Operating Systems on the Internet: Pros and Cons
Darrel K. Zehm
June 13, 2006
Although the leading network operating systems do a good enough job when it comes to linking desktop computers, servers and peripherals, no single commercial package excels in all the network services that users need. If you're trying to pick a network standard, the debate today generally boils down to Novell, Inc.'s NetWare vs. Microsoft Corp.'s Windows NT.
When choosing between NT and NetWare, users and experts say NT is still most effective as an application server, and the print-and-file services are secondary. ``NT doesn't compare to NetWare for file, print or directory services, but it's easier to run databases on it, '' says Glenn Gabriel Ben-Yosef, president of Clear Thinking Research, Inc. in Boston.
Yet market dynamics, such as the Microsoft name, more than technical proficiency, are driving today's network operating systems decisions, according to experts, users and respondents to a 200-user telephone survey conducted for Computerworld by First Market Research Corp. in Austin, Texas. The respondents were using NT 3.51 or later, NetWare 4.1 or later, Vines 6.0 or later or IBM's OS/2 Warp Server 4 or later. The key strengths and weaknesses they cited follow.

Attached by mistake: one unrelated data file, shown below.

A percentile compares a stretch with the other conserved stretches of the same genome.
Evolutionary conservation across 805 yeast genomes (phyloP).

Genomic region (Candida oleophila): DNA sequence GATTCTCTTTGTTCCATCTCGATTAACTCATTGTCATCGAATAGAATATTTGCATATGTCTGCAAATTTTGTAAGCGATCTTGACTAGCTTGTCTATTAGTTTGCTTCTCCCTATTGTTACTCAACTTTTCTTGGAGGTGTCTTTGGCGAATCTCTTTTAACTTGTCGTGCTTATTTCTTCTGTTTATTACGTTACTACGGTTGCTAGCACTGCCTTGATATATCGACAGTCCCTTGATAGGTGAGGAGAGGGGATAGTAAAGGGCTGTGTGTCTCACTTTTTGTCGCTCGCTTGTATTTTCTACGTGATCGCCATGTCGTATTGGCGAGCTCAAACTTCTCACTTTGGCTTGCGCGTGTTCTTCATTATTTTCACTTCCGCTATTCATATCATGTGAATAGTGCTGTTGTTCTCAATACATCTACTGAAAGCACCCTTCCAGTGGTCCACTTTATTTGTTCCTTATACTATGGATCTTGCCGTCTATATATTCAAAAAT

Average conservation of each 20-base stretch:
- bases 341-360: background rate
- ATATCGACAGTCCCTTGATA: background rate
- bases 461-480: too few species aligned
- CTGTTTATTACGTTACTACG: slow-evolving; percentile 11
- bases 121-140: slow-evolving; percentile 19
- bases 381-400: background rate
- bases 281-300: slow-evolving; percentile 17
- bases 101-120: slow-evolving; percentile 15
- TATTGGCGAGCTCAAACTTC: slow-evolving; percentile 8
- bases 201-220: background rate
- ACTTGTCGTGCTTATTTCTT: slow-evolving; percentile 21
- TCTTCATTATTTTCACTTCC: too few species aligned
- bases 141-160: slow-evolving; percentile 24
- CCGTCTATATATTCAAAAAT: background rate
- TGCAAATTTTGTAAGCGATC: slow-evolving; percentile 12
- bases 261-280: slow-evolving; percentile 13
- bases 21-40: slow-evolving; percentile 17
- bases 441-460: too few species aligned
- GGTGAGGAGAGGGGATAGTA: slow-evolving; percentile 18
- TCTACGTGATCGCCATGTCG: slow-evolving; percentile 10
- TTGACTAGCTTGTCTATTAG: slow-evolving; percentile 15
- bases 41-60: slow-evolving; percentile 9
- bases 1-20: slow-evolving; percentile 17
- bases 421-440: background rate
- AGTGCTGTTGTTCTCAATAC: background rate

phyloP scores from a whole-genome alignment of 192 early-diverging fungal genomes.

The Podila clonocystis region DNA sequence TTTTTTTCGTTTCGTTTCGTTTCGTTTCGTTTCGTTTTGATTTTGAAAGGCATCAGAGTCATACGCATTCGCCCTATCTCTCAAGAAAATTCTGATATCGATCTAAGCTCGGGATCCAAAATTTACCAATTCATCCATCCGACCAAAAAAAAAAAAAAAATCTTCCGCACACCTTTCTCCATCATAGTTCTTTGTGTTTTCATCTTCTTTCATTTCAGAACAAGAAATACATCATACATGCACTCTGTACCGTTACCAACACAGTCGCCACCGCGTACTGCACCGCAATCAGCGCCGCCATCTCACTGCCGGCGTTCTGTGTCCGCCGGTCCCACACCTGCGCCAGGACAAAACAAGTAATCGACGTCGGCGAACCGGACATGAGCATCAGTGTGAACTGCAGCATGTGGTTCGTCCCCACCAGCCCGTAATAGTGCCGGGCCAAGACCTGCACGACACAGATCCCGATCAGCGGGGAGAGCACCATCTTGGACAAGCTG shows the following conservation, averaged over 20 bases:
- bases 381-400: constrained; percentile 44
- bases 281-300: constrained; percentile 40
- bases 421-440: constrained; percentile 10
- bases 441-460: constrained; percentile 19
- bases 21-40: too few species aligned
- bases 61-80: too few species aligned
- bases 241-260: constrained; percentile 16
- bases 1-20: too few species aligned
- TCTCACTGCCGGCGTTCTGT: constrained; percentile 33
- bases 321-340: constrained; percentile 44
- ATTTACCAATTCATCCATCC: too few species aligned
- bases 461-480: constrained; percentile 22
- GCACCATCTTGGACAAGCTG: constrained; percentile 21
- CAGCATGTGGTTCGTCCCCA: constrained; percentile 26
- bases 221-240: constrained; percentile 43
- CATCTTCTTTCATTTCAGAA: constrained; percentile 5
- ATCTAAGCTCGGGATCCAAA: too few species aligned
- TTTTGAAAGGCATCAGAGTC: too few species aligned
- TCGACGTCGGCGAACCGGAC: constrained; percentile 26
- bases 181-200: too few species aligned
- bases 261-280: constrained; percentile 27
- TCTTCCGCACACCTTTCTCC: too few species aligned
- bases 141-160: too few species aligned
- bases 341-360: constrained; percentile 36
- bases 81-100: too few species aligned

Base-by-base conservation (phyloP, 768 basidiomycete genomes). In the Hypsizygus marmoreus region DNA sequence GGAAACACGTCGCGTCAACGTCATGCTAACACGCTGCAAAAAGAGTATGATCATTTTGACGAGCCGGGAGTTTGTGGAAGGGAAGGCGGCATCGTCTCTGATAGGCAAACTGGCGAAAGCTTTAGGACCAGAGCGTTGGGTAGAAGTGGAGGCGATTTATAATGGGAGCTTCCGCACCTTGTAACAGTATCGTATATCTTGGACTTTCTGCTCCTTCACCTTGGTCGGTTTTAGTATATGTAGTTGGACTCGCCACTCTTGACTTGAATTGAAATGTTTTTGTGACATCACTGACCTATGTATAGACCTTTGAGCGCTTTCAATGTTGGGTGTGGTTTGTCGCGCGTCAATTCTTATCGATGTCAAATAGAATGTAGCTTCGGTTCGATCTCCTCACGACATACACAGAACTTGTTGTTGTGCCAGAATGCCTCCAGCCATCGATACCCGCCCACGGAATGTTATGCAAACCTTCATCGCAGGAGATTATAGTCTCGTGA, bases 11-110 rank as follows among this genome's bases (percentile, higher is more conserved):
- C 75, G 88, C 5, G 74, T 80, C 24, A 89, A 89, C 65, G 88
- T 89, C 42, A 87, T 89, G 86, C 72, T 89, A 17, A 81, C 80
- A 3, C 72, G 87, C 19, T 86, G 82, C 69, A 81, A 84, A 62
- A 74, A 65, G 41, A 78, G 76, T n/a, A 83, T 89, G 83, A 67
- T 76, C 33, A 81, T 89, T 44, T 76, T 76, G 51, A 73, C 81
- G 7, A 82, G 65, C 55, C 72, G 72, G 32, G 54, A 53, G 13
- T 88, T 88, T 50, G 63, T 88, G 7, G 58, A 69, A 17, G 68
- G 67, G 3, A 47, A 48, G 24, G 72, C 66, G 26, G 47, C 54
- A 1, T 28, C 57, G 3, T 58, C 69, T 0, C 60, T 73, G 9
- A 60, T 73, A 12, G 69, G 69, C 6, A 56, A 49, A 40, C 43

Microsoft's Windows NT
Not surprisingly, users say NT is a good system for companies that want tight integration with Windows or NT desktops and companies that want to stick with Microsoft as their single vendor.
``We are a Microsoft shop, so it's very easy to integrate NT with the Windows desktops,'' says Denny Lane, information services coordinator at the Cedar Rapids, Iowa, division of a Fortune 500 food manufacturer. ``We don't have vendors pointing at one another with a problem because we're 100% Microsoft. Some people don't like that, but for us, it’s an advantage.''
However, NT has a significant list of shortcomings, users say. It doesn't have an adequate directory...